By DJ Monk

Artwork for Imperium by Walls Of BloodWalls Of Blood is the latest project from Canadian guitarist Glen Drover, who may be familiar to long-term ÜR readers for his brief stints with King Diamond, Megadeth, Testament and the first incarnation of Geoff Tate’s post-Queensrÿche project. Remarkably, he has been silent on the recording front for pushing eight years – since his debut solo album, the instrumental ‘Metalusion’ back in 2011. But, now he has re-emerged from the darkness of musical exile with this collaboration with an assortment of different vocalists, including the likes of Tim ‘Ripper’ Ownes, his old bandmate Chuck Billy, Todd LaTorre (oh, the irony in that one) and Firewind’s Henning Basse, among others.

Unfortunately, like many projects of this nature, ‘Imperium’ fails to live up to the sum of its parts, and at the end of the day (or the several listens it takes to write a review), it is just a fairly standard heavy metal album, albeit one which transfers itself across the generic spectrum of the mien.

Things get off to a fairly mediocre start with the mid-paced thumper ‘Leave This World Behind’, featuring Nils K Rue, vocalist with Drover’s now seemingly defunct Eidolon project: to be brutally honest, there is nothing that jumps out at you in terms of wanting to retain your attention for the rest of the album, and you do indeed want to leave it (the track that is) behind as quickly as possible. ‘Discordia is a bit better: more ambitious in its scope and featuring a ‘phoned-in contribution from current ‘Rÿche chanter LaTorre, it is characterized by an intense bass line from Fates Warning mainstay Joe DiBiase, which is nothing more or nothing less than you would expect from a musician of his prowess.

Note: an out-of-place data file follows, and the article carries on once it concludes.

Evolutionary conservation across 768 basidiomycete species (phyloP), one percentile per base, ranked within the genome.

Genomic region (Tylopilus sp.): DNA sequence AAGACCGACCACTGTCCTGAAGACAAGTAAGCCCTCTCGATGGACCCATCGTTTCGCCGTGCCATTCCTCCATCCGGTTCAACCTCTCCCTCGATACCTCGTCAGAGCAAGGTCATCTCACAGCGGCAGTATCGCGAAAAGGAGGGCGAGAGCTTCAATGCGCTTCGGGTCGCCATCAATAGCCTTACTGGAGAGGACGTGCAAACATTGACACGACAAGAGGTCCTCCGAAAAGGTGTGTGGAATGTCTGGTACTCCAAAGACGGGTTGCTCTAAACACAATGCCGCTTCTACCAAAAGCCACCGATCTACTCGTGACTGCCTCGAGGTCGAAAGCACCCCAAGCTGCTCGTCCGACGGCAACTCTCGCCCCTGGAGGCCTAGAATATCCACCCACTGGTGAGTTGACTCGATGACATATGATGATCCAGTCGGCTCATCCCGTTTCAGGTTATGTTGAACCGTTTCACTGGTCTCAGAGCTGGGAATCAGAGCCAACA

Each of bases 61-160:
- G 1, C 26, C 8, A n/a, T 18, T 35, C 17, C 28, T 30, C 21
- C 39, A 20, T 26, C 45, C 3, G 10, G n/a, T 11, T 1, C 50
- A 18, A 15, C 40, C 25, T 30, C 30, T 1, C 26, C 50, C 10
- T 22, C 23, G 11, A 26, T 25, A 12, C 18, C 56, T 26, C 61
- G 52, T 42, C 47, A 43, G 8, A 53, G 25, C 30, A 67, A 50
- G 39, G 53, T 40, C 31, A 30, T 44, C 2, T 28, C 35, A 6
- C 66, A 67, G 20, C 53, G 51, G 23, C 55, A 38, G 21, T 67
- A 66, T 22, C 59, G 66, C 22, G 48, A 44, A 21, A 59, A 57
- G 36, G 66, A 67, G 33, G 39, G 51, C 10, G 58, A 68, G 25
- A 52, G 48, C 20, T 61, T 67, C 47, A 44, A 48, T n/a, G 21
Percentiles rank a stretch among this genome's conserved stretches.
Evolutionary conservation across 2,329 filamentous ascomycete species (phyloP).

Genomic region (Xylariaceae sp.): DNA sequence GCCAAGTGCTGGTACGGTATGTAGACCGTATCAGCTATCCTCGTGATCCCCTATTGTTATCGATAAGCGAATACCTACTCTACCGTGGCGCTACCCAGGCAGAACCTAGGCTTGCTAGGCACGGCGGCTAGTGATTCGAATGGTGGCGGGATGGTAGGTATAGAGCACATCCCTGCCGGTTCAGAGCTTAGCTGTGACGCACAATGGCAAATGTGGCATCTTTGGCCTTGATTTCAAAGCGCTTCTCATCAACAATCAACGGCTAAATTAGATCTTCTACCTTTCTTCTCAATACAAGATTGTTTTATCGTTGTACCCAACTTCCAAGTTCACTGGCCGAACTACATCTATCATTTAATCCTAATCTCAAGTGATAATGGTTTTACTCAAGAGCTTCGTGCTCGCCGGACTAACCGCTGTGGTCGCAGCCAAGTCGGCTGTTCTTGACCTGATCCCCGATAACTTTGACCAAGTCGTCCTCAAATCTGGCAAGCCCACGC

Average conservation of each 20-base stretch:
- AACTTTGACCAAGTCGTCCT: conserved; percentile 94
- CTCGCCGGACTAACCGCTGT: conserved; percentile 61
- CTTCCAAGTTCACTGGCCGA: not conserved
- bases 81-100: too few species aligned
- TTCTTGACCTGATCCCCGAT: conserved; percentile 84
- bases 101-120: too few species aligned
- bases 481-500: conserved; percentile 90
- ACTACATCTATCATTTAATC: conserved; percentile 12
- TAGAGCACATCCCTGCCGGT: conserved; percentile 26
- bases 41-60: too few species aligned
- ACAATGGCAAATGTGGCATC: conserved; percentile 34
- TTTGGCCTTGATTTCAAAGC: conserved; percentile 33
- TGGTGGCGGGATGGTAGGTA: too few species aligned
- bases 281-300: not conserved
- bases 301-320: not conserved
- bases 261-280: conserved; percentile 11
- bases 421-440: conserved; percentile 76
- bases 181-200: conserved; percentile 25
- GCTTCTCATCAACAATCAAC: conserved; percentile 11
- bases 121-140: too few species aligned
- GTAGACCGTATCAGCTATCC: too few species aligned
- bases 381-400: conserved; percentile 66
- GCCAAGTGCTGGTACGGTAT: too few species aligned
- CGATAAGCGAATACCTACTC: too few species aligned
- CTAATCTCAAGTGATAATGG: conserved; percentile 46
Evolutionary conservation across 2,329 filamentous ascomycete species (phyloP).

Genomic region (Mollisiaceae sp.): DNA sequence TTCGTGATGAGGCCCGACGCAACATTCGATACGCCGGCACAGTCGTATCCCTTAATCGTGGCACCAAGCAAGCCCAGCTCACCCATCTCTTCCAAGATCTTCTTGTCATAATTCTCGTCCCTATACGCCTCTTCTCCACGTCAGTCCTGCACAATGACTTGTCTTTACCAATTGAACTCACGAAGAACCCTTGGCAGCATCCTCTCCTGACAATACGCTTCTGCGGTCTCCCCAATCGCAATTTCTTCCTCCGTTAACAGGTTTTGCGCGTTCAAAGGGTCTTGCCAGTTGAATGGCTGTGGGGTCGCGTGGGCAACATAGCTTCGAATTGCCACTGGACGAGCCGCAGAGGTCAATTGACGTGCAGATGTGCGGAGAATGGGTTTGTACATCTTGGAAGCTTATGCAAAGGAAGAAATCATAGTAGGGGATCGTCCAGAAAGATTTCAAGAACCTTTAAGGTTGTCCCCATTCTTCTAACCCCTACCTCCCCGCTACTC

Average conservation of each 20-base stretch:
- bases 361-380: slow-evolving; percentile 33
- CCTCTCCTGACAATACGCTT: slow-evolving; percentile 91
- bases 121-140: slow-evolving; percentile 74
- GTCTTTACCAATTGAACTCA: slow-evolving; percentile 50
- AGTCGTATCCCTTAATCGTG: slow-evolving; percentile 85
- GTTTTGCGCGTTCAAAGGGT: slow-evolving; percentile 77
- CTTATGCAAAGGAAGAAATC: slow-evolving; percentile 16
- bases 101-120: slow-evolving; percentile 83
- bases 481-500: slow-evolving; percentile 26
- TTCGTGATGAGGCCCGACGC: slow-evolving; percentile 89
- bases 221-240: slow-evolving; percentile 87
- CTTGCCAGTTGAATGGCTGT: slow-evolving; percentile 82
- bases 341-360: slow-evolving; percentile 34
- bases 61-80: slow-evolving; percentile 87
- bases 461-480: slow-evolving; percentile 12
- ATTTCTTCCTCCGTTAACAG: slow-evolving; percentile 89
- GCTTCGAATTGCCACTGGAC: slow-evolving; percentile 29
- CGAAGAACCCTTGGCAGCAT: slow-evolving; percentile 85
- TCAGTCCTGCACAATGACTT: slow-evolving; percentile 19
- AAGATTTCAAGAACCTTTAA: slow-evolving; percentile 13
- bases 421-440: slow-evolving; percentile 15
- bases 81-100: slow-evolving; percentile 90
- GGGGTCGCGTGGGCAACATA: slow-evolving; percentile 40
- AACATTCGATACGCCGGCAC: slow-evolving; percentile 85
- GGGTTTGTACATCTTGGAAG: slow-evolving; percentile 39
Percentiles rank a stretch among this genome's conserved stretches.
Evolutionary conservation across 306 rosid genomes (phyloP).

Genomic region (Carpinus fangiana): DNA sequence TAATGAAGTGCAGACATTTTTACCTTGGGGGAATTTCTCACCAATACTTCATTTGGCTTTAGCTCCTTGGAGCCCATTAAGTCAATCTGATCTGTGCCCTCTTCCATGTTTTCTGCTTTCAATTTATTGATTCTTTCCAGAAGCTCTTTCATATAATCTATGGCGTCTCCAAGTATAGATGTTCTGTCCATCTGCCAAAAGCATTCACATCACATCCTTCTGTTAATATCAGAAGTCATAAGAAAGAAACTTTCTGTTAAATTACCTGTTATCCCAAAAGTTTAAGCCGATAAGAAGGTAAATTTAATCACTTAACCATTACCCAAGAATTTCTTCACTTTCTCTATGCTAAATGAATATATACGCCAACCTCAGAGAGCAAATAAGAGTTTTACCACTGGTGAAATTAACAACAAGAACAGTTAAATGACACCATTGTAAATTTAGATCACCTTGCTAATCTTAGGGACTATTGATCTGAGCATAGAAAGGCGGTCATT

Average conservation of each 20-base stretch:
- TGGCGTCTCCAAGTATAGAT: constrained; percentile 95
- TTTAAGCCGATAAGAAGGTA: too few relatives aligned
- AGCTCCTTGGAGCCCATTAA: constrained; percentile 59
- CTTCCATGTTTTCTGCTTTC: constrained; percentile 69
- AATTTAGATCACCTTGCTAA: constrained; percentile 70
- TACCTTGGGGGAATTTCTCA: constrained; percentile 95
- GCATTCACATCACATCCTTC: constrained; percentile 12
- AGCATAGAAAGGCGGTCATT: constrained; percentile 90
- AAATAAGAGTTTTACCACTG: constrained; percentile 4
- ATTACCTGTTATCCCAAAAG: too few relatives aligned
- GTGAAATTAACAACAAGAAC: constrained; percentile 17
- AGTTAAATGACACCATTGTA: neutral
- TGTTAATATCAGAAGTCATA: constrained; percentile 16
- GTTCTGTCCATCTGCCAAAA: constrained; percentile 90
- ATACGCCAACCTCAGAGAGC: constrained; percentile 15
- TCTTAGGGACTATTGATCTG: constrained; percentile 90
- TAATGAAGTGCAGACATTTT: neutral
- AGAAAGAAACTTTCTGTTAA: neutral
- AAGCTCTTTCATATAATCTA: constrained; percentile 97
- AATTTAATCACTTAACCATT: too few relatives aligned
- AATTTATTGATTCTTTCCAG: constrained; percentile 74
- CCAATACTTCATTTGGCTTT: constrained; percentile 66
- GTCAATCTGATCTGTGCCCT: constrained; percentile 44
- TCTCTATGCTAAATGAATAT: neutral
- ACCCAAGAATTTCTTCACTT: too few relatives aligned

‘Waiting To Die’, featuring Chuck Billy, ‘Blood Sacrifice Ritual’ and Tim Owens’ ‘Tarnished Dream’ glide by in a blaze of “meh, so what?” antipathy before the first genuinely ball-grabber of the album… and that is Matt Cuthbertson, vocalist with Canadian thrashers Untimely Demise: the singer brings a degree of grunt to the title track which is missing from the performances of his more illustrious predecessors, his raspy growl adding a depth to what is otherwise a fairly mundane thrash workout.

In fact, it’s as if the album only awakens when it passes the halfway mark, as ‘The Fault Of Man’ is a proper bruiser, built on a massive, rumbling bass and bottom-heavy riff and featuring an impressively acidic performance from Henning Basse (the second, and best, of his three contributions), while ‘Dark Lord Of Sleep’, featuring Striker frontman Dan Cleary, is as solid a thrash metal track as you’re gonna this or any other day.

But then Drover goes and blows it with a totally by numbers, and therefore needless, cover of Alice In Chains’ ‘Junkhead’, right down to the copycat vocals: I’m a great believer that, if you’re going to do a cover then you should put your own twist on it, not turn it into a pastiche of the original, which unfortunately is the effect Drover attains here. Closer ‘Seven Spirits’ is another mundane slice of mediocrity which summarizes most of what has gone before.

I genuinely don’t know what I expected from this album. And I don’t know what anyone else’s expectations will be… I’m just glad that they weren’t actually too high, or too low, as they were neither exceeded or attained. A disappointing oeuvre from musicians who should be capable of so much more – not least a clear demonstration of the passion which is missing from this offering. ‘Imperium’ is neither imperial or imperious. More like perilously close to the bin.

‘Imperium’ is out now.

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